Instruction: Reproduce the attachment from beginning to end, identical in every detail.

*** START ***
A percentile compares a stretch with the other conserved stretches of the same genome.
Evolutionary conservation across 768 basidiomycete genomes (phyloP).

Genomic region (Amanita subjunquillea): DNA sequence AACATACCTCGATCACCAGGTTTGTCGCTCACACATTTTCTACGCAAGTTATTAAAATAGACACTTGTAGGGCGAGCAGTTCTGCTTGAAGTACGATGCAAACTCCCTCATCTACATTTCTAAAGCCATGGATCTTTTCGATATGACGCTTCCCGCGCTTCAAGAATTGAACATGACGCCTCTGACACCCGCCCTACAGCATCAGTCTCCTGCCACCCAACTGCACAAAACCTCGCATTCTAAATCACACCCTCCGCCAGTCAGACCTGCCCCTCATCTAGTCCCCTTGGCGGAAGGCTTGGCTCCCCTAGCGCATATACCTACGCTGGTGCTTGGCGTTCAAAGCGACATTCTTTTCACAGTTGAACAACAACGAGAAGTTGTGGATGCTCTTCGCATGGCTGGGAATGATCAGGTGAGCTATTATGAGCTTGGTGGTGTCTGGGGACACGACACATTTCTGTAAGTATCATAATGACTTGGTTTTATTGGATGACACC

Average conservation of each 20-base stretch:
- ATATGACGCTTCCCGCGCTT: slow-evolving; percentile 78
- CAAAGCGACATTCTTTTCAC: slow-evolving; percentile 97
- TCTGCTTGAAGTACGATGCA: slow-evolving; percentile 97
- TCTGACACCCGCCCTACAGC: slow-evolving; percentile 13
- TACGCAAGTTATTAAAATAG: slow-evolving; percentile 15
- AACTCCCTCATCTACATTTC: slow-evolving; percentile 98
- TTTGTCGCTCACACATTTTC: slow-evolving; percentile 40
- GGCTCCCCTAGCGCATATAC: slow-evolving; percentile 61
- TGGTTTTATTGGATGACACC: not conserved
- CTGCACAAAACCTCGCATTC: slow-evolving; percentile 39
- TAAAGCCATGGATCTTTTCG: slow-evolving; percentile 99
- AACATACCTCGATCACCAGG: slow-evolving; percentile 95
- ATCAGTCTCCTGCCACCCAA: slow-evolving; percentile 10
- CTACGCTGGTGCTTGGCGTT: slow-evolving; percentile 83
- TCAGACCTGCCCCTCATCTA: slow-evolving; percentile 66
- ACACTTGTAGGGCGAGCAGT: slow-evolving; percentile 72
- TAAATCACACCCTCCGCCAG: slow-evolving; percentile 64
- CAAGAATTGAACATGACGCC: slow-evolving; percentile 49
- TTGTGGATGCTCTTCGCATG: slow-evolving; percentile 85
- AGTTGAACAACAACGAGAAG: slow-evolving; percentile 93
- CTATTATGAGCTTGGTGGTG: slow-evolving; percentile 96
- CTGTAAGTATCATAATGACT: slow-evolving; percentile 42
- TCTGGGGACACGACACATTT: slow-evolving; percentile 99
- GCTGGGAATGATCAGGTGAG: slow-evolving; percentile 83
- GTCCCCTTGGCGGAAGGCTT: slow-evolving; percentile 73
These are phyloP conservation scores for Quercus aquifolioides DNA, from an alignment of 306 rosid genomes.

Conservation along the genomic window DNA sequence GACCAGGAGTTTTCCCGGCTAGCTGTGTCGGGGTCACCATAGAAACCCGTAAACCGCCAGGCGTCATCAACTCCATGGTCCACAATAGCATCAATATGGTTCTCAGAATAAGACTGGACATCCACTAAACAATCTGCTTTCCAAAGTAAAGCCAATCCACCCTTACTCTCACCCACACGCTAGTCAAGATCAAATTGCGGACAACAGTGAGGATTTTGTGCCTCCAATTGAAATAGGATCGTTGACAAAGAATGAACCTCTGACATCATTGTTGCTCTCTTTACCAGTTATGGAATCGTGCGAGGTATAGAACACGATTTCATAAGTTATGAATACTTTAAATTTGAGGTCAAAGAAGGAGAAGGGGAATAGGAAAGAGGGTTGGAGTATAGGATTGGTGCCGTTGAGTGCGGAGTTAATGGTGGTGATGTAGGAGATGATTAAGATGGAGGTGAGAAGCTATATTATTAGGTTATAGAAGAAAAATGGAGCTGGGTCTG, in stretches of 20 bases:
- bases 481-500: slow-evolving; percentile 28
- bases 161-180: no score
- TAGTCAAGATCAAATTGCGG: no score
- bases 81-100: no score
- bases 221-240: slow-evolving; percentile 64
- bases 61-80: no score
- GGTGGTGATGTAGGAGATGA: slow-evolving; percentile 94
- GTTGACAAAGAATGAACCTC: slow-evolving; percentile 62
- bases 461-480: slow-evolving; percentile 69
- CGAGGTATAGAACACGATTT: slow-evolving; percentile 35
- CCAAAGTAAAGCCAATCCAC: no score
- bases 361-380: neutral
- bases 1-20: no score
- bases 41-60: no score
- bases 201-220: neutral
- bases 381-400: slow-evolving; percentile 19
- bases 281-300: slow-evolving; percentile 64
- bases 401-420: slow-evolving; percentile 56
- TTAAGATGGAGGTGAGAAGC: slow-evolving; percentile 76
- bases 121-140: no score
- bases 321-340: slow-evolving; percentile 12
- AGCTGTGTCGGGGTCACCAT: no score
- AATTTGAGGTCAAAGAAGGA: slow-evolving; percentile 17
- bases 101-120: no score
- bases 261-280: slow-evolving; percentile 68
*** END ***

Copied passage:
A percentile compares a stretch with the other conserved stretches of the same genome.
Evolutionary conservation across 768 basidiomycete genomes (phyloP).

Genomic region (Amanita subjunquillea): DNA sequence AACATACCTCGATCACCAGGTTTGTCGCTCACACATTTTCTACGCAAGTTATTAAAATAGACACTTGTAGGGCGAGCAGTTCTGCTTGAAGTACGATGCAAACTCCCTCATCTACATTTCTAAAGCCATGGATCTTTTCGATATGACGCTTCCCGCGCTTCAAGAATTGAACATGACGCCTCTGACACCCGCCCTACAGCATCAGTCTCCTGCCACCCAACTGCACAAAACCTCGCATTCTAAATCACACCCTCCGCCAGTCAGACCTGCCCCTCATCTAGTCCCCTTGGCGGAAGGCTTGGCTCCCCTAGCGCATATACCTACGCTGGTGCTTGGCGTTCAAAGCGACATTCTTTTCACAGTTGAACAACAACGAGAAGTTGTGGATGCTCTTCGCATGGCTGGGAATGATCAGGTGAGCTATTATGAGCTTGGTGGTGTCTGGGGACACGACACATTTCTGTAAGTATCATAATGACTTGGTTTTATTGGATGACACC

Average conservation of each 20-base stretch:
- ATATGACGCTTCCCGCGCTT: slow-evolving; percentile 78
- CAAAGCGACATTCTTTTCAC: slow-evolving; percentile 97
- TCTGCTTGAAGTACGATGCA: slow-evolving; percentile 97
- TCTGACACCCGCCCTACAGC: slow-evolving; percentile 13
- TACGCAAGTTATTAAAATAG: slow-evolving; percentile 15
- AACTCCCTCATCTACATTTC: slow-evolving; percentile 98
- TTTGTCGCTCACACATTTTC: slow-evolving; percentile 40
- GGCTCCCCTAGCGCATATAC: slow-evolving; percentile 61
- TGGTTTTATTGGATGACACC: not conserved
- CTGCACAAAACCTCGCATTC: slow-evolving; percentile 39
- TAAAGCCATGGATCTTTTCG: slow-evolving; percentile 99
- AACATACCTCGATCACCAGG: slow-evolving; percentile 95
- ATCAGTCTCCTGCCACCCAA: slow-evolving; percentile 10
- CTACGCTGGTGCTTGGCGTT: slow-evolving; percentile 83
- TCAGACCTGCCCCTCATCTA: slow-evolving; percentile 66
- ACACTTGTAGGGCGAGCAGT: slow-evolving; percentile 72
- TAAATCACACCCTCCGCCAG: slow-evolving; percentile 64
- CAAGAATTGAACATGACGCC: slow-evolving; percentile 49
- TTGTGGATGCTCTTCGCATG: slow-evolving; percentile 85
- AGTTGAACAACAACGAGAAG: slow-evolving; percentile 93
- CTATTATGAGCTTGGTGGTG: slow-evolving; percentile 96
- CTGTAAGTATCATAATGACT: slow-evolving; percentile 42
- TCTGGGGACACGACACATTT: slow-evolving; percentile 99
- GCTGGGAATGATCAGGTGAG: slow-evolving; percentile 83
- GTCCCCTTGGCGGAAGGCTT: slow-evolving; percentile 73
These are phyloP conservation scores for Quercus aquifolioides DNA, from an alignment of 306 rosid genomes.

Conservation along the genomic window DNA sequence GACCAGGAGTTTTCCCGGCTAGCTGTGTCGGGGTCACCATAGAAACCCGTAAACCGCCAGGCGTCATCAACTCCATGGTCCACAATAGCATCAATATGGTTCTCAGAATAAGACTGGACATCCACTAAACAATCTGCTTTCCAAAGTAAAGCCAATCCACCCTTACTCTCACCCACACGCTAGTCAAGATCAAATTGCGGACAACAGTGAGGATTTTGTGCCTCCAATTGAAATAGGATCGTTGACAAAGAATGAACCTCTGACATCATTGTTGCTCTCTTTACCAGTTATGGAATCGTGCGAGGTATAGAACACGATTTCATAAGTTATGAATACTTTAAATTTGAGGTCAAAGAAGGAGAAGGGGAATAGGAAAGAGGGTTGGAGTATAGGATTGGTGCCGTTGAGTGCGGAGTTAATGGTGGTGATGTAGGAGATGATTAAGATGGAGGTGAGAAGCTATATTATTAGGTTATAGAAGAAAAATGGAGCTGGGTCTG, in stretches of 20 bases:
- bases 481-500: slow-evolving; percentile 28
- bases 161-180: no score
- TAGTCAAGATCAAATTGCGG: no score
- bases 81-100: no score
- bases 221-240: slow-evolving; percentile 64
- bases 61-80: no score
- GGTGGTGATGTAGGAGATGA: slow-evolving; percentile 94
- GTTGACAAAGAATGAACCTC: slow-evolving; percentile 62
- bases 461-480: slow-evolving; percentile 69
- CGAGGTATAGAACACGATTT: slow-evolving; percentile 35
- CCAAAGTAAAGCCAATCCAC: no score
- bases 361-380: neutral
- bases 1-20: no score
- bases 41-60: no score
- bases 201-220: neutral
- bases 381-400: slow-evolving; percentile 19
- bases 281-300: slow-evolving; percentile 64
- bases 401-420: slow-evolving; percentile 56
- TTAAGATGGAGGTGAGAAGC: slow-evolving; percentile 76
- bases 121-140: no score
- bases 321-340: slow-evolving; percentile 12
- AGCTGTGTCGGGGTCACCAT: no score
- AATTTGAGGTCAAAGAAGGA: slow-evolving; percentile 17
- bases 101-120: no score
- bases 261-280: slow-evolving; percentile 68